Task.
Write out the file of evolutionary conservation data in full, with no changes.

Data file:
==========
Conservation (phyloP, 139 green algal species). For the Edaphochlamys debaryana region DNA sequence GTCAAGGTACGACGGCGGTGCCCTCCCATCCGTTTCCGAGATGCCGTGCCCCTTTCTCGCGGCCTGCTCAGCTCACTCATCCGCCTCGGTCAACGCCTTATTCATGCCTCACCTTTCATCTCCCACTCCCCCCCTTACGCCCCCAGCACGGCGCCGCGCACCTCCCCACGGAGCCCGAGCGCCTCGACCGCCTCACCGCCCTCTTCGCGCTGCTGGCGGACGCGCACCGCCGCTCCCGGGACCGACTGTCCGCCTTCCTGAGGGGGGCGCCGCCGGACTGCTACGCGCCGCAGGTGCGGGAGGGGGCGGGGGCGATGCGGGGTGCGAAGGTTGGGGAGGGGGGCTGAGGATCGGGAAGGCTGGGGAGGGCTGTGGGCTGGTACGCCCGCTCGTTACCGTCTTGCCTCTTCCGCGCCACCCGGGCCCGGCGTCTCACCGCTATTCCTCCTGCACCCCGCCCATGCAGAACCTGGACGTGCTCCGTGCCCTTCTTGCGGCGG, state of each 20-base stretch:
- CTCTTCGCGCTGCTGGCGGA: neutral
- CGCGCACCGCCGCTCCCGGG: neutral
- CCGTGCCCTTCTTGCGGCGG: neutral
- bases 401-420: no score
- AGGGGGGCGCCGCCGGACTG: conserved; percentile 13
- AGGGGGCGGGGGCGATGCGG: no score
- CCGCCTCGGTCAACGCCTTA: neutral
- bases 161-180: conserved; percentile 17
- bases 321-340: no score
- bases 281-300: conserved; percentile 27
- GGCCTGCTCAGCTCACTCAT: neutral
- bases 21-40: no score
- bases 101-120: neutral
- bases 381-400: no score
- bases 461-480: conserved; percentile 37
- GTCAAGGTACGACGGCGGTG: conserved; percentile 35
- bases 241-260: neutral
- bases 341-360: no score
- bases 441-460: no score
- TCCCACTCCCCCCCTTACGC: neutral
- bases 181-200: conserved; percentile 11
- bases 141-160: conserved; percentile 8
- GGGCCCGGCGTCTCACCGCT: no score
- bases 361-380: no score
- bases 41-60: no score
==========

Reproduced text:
Conservation (phyloP, 139 green algal species). For the Edaphochlamys debaryana region DNA sequence GTCAAGGTACGACGGCGGTGCCCTCCCATCCGTTTCCGAGATGCCGTGCCCCTTTCTCGCGGCCTGCTCAGCTCACTCATCCGCCTCGGTCAACGCCTTATTCATGCCTCACCTTTCATCTCCCACTCCCCCCCTTACGCCCCCAGCACGGCGCCGCGCACCTCCCCACGGAGCCCGAGCGCCTCGACCGCCTCACCGCCCTCTTCGCGCTGCTGGCGGACGCGCACCGCCGCTCCCGGGACCGACTGTCCGCCTTCCTGAGGGGGGCGCCGCCGGACTGCTACGCGCCGCAGGTGCGGGAGGGGGCGGGGGCGATGCGGGGTGCGAAGGTTGGGGAGGGGGGCTGAGGATCGGGAAGGCTGGGGAGGGCTGTGGGCTGGTACGCCCGCTCGTTACCGTCTTGCCTCTTCCGCGCCACCCGGGCCCGGCGTCTCACCGCTATTCCTCCTGCACCCCGCCCATGCAGAACCTGGACGTGCTCCGTGCCCTTCTTGCGGCGG, state of each 20-base stretch:
- CTCTTCGCGCTGCTGGCGGA: neutral
- CGCGCACCGCCGCTCCCGGG: neutral
- CCGTGCCCTTCTTGCGGCGG: neutral
- bases 401-420: no score
- AGGGGGGCGCCGCCGGACTG: conserved; percentile 13
- AGGGGGCGGGGGCGATGCGG: no score
- CCGCCTCGGTCAACGCCTTA: neutral
- bases 161-180: conserved; percentile 17
- bases 321-340: no score
- bases 281-300: conserved; percentile 27
- GGCCTGCTCAGCTCACTCAT: neutral
- bases 21-40: no score
- bases 101-120: neutral
- bases 381-400: no score
- bases 461-480: conserved; percentile 37
- GTCAAGGTACGACGGCGGTG: conserved; percentile 35
- bases 241-260: neutral
- bases 341-360: no score
- bases 441-460: no score
- TCCCACTCCCCCCCTTACGC: neutral
- bases 181-200: conserved; percentile 11
- bases 141-160: conserved; percentile 8
- GGGCCCGGCGTCTCACCGCT: no score
- bases 361-380: no score
- bases 41-60: no score